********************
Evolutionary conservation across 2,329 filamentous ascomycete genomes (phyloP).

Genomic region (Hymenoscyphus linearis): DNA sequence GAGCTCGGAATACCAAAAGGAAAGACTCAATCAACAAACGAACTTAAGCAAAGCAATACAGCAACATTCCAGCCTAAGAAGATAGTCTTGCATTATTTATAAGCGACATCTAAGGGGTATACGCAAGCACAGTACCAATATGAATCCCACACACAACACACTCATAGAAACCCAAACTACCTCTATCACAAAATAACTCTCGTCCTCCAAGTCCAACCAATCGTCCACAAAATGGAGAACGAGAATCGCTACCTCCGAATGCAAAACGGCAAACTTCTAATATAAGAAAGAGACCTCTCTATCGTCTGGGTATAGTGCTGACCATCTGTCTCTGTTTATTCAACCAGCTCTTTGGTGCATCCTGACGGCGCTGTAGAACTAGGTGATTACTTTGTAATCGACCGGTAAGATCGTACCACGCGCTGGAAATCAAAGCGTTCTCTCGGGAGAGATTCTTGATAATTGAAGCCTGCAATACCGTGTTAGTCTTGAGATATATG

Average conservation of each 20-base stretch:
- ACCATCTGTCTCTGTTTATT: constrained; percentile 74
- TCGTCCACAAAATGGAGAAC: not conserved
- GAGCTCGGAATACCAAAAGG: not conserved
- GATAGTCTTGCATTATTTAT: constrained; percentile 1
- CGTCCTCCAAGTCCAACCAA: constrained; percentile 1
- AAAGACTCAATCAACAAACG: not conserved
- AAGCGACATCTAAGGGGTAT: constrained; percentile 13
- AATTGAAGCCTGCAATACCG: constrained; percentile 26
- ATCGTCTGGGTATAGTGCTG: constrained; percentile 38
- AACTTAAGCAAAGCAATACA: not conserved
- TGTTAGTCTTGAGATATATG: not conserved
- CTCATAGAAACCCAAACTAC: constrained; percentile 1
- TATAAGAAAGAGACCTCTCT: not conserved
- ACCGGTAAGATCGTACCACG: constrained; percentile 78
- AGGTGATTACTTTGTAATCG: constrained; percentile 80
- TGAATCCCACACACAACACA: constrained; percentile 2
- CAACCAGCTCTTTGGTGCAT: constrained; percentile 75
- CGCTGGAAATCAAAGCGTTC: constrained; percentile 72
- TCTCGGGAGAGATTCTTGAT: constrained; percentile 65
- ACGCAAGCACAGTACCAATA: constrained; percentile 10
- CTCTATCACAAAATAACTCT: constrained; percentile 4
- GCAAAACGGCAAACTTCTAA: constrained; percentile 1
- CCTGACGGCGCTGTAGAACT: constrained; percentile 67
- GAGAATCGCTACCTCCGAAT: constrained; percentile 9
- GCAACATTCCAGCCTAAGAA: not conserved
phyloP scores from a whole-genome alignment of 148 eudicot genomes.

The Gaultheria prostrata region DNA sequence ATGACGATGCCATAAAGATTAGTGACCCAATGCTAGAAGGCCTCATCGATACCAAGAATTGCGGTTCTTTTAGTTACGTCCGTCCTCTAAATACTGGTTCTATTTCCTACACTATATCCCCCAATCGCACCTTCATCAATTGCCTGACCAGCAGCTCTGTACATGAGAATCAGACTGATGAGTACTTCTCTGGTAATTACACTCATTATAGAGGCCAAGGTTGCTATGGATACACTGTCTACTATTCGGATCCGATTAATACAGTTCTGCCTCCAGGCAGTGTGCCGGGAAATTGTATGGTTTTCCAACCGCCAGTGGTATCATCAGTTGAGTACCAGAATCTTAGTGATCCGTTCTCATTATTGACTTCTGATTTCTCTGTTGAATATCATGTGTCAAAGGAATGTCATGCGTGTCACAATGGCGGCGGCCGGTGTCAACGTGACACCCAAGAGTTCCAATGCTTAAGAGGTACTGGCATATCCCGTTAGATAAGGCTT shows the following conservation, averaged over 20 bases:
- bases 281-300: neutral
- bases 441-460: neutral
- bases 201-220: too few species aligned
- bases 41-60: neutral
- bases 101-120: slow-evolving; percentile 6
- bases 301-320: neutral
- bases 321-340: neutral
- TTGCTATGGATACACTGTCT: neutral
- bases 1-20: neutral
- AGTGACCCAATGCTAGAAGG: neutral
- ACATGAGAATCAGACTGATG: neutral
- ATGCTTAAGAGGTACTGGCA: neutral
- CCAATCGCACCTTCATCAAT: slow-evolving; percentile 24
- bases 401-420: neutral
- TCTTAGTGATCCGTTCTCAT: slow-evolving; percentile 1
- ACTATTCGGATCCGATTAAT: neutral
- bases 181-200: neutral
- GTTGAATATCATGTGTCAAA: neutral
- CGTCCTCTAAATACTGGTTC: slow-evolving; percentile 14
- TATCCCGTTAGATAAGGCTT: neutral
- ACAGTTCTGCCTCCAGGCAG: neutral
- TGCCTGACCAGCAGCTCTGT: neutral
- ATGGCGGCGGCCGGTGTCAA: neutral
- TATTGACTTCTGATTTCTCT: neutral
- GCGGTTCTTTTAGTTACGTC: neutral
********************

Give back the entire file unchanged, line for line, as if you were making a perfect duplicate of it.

Evolutionary conservation across 2,329 filamentous ascomycete genomes (phyloP).

Genomic region (Hymenoscyphus linearis): DNA sequence GAGCTCGGAATACCAAAAGGAAAGACTCAATCAACAAACGAACTTAAGCAAAGCAATACAGCAACATTCCAGCCTAAGAAGATAGTCTTGCATTATTTATAAGCGACATCTAAGGGGTATACGCAAGCACAGTACCAATATGAATCCCACACACAACACACTCATAGAAACCCAAACTACCTCTATCACAAAATAACTCTCGTCCTCCAAGTCCAACCAATCGTCCACAAAATGGAGAACGAGAATCGCTACCTCCGAATGCAAAACGGCAAACTTCTAATATAAGAAAGAGACCTCTCTATCGTCTGGGTATAGTGCTGACCATCTGTCTCTGTTTATTCAACCAGCTCTTTGGTGCATCCTGACGGCGCTGTAGAACTAGGTGATTACTTTGTAATCGACCGGTAAGATCGTACCACGCGCTGGAAATCAAAGCGTTCTCTCGGGAGAGATTCTTGATAATTGAAGCCTGCAATACCGTGTTAGTCTTGAGATATATG

Average conservation of each 20-base stretch:
- ACCATCTGTCTCTGTTTATT: constrained; percentile 74
- TCGTCCACAAAATGGAGAAC: not conserved
- GAGCTCGGAATACCAAAAGG: not conserved
- GATAGTCTTGCATTATTTAT: constrained; percentile 1
- CGTCCTCCAAGTCCAACCAA: constrained; percentile 1
- AAAGACTCAATCAACAAACG: not conserved
- AAGCGACATCTAAGGGGTAT: constrained; percentile 13
- AATTGAAGCCTGCAATACCG: constrained; percentile 26
- ATCGTCTGGGTATAGTGCTG: constrained; percentile 38
- AACTTAAGCAAAGCAATACA: not conserved
- TGTTAGTCTTGAGATATATG: not conserved
- CTCATAGAAACCCAAACTAC: constrained; percentile 1
- TATAAGAAAGAGACCTCTCT: not conserved
- ACCGGTAAGATCGTACCACG: constrained; percentile 78
- AGGTGATTACTTTGTAATCG: constrained; percentile 80
- TGAATCCCACACACAACACA: constrained; percentile 2
- CAACCAGCTCTTTGGTGCAT: constrained; percentile 75
- CGCTGGAAATCAAAGCGTTC: constrained; percentile 72
- TCTCGGGAGAGATTCTTGAT: constrained; percentile 65
- ACGCAAGCACAGTACCAATA: constrained; percentile 10
- CTCTATCACAAAATAACTCT: constrained; percentile 4
- GCAAAACGGCAAACTTCTAA: constrained; percentile 1
- CCTGACGGCGCTGTAGAACT: constrained; percentile 67
- GAGAATCGCTACCTCCGAAT: constrained; percentile 9
- GCAACATTCCAGCCTAAGAA: not conserved
phyloP scores from a whole-genome alignment of 148 eudicot genomes.

The Gaultheria prostrata region DNA sequence ATGACGATGCCATAAAGATTAGTGACCCAATGCTAGAAGGCCTCATCGATACCAAGAATTGCGGTTCTTTTAGTTACGTCCGTCCTCTAAATACTGGTTCTATTTCCTACACTATATCCCCCAATCGCACCTTCATCAATTGCCTGACCAGCAGCTCTGTACATGAGAATCAGACTGATGAGTACTTCTCTGGTAATTACACTCATTATAGAGGCCAAGGTTGCTATGGATACACTGTCTACTATTCGGATCCGATTAATACAGTTCTGCCTCCAGGCAGTGTGCCGGGAAATTGTATGGTTTTCCAACCGCCAGTGGTATCATCAGTTGAGTACCAGAATCTTAGTGATCCGTTCTCATTATTGACTTCTGATTTCTCTGTTGAATATCATGTGTCAAAGGAATGTCATGCGTGTCACAATGGCGGCGGCCGGTGTCAACGTGACACCCAAGAGTTCCAATGCTTAAGAGGTACTGGCATATCCCGTTAGATAAGGCTT shows the following conservation, averaged over 20 bases:
- bases 281-300: neutral
- bases 441-460: neutral
- bases 201-220: too few species aligned
- bases 41-60: neutral
- bases 101-120: slow-evolving; percentile 6
- bases 301-320: neutral
- bases 321-340: neutral
- TTGCTATGGATACACTGTCT: neutral
- bases 1-20: neutral
- AGTGACCCAATGCTAGAAGG: neutral
- ACATGAGAATCAGACTGATG: neutral
- ATGCTTAAGAGGTACTGGCA: neutral
- CCAATCGCACCTTCATCAAT: slow-evolving; percentile 24
- bases 401-420: neutral
- TCTTAGTGATCCGTTCTCAT: slow-evolving; percentile 1
- ACTATTCGGATCCGATTAAT: neutral
- bases 181-200: neutral
- GTTGAATATCATGTGTCAAA: neutral
- CGTCCTCTAAATACTGGTTC: slow-evolving; percentile 14
- TATCCCGTTAGATAAGGCTT: neutral
- ACAGTTCTGCCTCCAGGCAG: neutral
- TGCCTGACCAGCAGCTCTGT: neutral
- ATGGCGGCGGCCGGTGTCAA: neutral
- TATTGACTTCTGATTTCTCT: neutral
- GCGGTTCTTTTAGTTACGTC: neutral